Contrary to the conventional wisdom, the British people are quite used to coalitions. After all, they were governed by the Blair-Brown coalition for 13 years before the present one. In our discussions about our forthcoming book on the New Labour governments, Jon Davis and I returned again and again to the relationship between Tony Blair and Gordon Brown. But it was not until the Conservatives and Liberal Democrats formed a government last year that we found a model to help us understand the period that had just passed.
Blair and Brown's rivalry and intermittent co-operation was like a coalition. It was more than mere personal manoeuvring over the right to the top job. It was more, too, than a conflict between strands of opinion in the Labour Party. It was also more than the latest manifestation of the historical tension between Nos 10 and 11 Downing Street – a tension that usually takes time to develop. This was a working agreement between institutionally and ideologically distinct parties, the Blairites and Brownites.
In Parliament, each party had its own whipping operation to organise its MPs. Brown's whips caused most difficulty for Blair during the House of Commons passage of bills to bring in foundation hospitals, university tuition fees and trust schools.
The two parties even had separate funding and polling arrangements. Lord Levy notionally raised money for the Labour Party, but the secret loans raised for the 2005 election were almost personal to Blair, while Peter Watt, Labour's general secretary, spoke of a secret "fund with no name" in the party's accounts at Brown's disposal even while Blair was leader. Philip Gould, the party's pollster, was personally answerable to Blair and distrusted by Brown, who used his fund to pay for his own private polling.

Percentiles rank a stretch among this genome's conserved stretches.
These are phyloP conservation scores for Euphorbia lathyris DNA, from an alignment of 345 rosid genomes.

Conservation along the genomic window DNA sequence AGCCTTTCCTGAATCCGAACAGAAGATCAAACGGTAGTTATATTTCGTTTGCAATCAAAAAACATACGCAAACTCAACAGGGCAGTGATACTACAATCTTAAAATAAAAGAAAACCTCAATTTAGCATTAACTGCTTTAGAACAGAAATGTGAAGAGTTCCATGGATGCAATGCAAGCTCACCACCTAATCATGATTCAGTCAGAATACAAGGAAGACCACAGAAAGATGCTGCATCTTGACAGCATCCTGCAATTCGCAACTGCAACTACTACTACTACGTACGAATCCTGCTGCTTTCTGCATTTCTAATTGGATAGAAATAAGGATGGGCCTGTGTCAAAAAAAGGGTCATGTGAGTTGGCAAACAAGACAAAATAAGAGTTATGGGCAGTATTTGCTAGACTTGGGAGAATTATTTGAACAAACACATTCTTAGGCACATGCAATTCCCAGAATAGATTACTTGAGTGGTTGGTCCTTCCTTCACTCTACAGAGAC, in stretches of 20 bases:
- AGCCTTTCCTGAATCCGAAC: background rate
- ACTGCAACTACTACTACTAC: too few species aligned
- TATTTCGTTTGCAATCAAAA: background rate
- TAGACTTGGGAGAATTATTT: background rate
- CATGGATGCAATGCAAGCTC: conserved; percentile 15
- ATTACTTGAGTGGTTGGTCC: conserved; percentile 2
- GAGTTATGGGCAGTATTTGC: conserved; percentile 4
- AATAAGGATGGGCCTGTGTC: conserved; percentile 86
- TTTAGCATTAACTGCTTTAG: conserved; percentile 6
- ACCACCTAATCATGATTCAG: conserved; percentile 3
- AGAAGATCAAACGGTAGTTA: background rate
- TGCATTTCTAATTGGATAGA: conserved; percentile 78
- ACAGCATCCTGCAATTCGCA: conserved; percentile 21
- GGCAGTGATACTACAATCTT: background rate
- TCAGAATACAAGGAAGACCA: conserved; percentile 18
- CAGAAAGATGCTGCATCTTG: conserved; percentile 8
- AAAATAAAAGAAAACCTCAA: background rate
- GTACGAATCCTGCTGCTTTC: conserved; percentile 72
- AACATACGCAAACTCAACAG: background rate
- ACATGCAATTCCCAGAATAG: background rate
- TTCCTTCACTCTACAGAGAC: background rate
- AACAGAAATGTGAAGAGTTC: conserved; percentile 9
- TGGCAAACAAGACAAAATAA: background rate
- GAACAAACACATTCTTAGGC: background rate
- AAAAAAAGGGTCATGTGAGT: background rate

In government, important policy decisions on operational independence of the Bank of England, the euro, and NHS spending, were taken by the leaders of these coalition parties alone. Much official business was conducted between the two faction leaders or their trusted deputies. That, rather than Blair's "presidentialism", was the real reason that the Cabinet role was downgraded.
A New Labour coalition agreement even existed in the form of the Granita deal of 1994, when Blair ceded some control over economic policy and the wider domestic programme to Brown. The agreement was updated several times, notably at the Admiralty House dinner brokered by John Prescott in November 2003, when Blair undertook to hand over to Brown the following year in return for co-operation on policy. This was superseded by Blair's October 2004 declaration that he would fight the next election, but not the one after that, and his appointment of Alan Milburn as heir apparent. That deal was partially reversed in the "ice cream" pact by which Brown was restored to the dual leadership in order to fight the 2005 election, and then fully negated by the Brownite coup of September 2006.